What is Cybersecurity Insurance, and Why is it Important?
Cybersecurity insurance, also called cyber liability insurance or cyber insurance, is a contract that an entity can purchase to help reduce the financial risks associated with doing business online. The insurance policy transfers some risk to the insurer in exchange for a monthly or quarterly charge.
Cybersecurity insurance is a new and emerging industry. Companies that purchase cybersecurity insurance today are considered early adopters. Cybersecurity policies can change from one month to the next, given the dynamic and fluctuating nature of the associated cyber risks. Unlike well-established insurance plans, underwriters of cybersecurity insurance policies have limited data to formulate risk models to determine insurance policy coverages, rates and premiums.
Cyber insurance originates in errors and omissions (E&O) insurance, a separate form of insurance that protects against faults and defects in company services. E&O insurance is analogous to product liability policies for companies that sell physical or digital products.
While some cyber insurance policies contain specific provisions for E&O, most providers sell these as separate and distinct policies. E&O insurance does not cover the loss of third-party data, such as customer credit card numbers; customers needing such protection can purchase a cyber insurance policy.
Why Cyber Liability Insurance is Important
What is Cyber Liability Insurance? A Cyber Insurance policy covers data breaches and other cyber events expenses.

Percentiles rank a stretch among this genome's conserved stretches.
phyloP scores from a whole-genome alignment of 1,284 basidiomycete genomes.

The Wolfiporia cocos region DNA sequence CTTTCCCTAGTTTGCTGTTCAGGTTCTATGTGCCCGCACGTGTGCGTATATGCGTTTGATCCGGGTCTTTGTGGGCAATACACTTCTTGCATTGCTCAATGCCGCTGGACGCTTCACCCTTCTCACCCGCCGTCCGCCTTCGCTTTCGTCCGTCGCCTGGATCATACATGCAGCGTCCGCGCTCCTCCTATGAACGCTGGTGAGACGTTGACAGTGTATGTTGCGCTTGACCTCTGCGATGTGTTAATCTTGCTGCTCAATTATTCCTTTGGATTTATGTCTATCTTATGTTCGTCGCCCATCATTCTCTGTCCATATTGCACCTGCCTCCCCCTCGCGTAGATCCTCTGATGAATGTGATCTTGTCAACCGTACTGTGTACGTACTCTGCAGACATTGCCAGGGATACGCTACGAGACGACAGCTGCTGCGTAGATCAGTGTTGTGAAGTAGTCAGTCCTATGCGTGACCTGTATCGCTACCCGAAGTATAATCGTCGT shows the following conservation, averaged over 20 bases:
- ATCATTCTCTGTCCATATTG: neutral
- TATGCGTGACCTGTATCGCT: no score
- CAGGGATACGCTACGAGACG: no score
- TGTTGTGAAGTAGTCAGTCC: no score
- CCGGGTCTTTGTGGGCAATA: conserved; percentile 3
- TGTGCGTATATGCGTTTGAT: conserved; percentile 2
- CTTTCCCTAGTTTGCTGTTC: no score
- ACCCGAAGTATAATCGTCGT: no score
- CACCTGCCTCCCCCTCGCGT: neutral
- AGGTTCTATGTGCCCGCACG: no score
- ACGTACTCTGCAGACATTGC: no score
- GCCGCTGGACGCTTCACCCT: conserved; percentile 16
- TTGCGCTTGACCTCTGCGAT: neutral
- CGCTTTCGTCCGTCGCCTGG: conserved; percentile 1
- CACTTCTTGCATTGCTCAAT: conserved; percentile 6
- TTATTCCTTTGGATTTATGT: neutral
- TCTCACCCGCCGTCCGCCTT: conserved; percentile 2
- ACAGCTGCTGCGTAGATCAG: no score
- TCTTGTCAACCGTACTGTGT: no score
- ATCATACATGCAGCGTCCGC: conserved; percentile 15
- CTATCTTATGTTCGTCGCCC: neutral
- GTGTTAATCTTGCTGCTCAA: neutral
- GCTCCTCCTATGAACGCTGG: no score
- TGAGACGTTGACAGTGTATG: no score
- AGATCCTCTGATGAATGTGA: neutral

Cyber Insurance policies provide coverage specific to cybercrime losses. But they can also cover expenses in other situations—for instance, a breach resulting from exposing personal information on a lost smartphone.
And who needs Cyber Liability Insurance? In short, everyone. Certainly, every business technology and the internet needs these policies. In an age when email is more common than physical mail, and transactions occur online more frequently than in person, cybercriminals have no shortage of opportunities to exploit electronic interconnectedness for their gain.
When carried out against large organizations, cyber attacks make headlines. However, small and medium-sized businesses face just as much, if not more, danger.
And cyber events can prove quite costly. A data breach now costs an average of $4.35 million. Now add to that figure the damage to a company’s brand and reputation. The answers to “What is cyber insurance, and why do you need it?” become clear.
How does cyber insurance work?
Cyber insurance policies are sold by many suppliers that provide related business insurance, such as E&O insurance, business liability insurance and commercial property insurance. Most plans offer first-party coverage, which applies to losses that directly affect a firm, and third-party coverage, which relates to losses sustained by others due to a cyber event or incident due to their commercial relationship with that company.
Cyber insurance policies help cover the financial losses that result from cyber events and incidents. In addition, cyber-risk coverage helps with the costs associated with remediation, including payment for legal assistance, investigators, crisis communicators, and customer credits or refunds.
Who needs cyber insurance?
Businesses that create, store and manage electronic data online, such as customer contacts, sales, PII and credit card numbers, can benefit from cyber insurance. In addition, e-commerce businesses can benefit from cyber insurance since downtime related to cyber incidents can cause a loss in sales and customers. Similarly, any business that stores customer information on a website can benefit from the liability coverage that cyber insurance policies provide.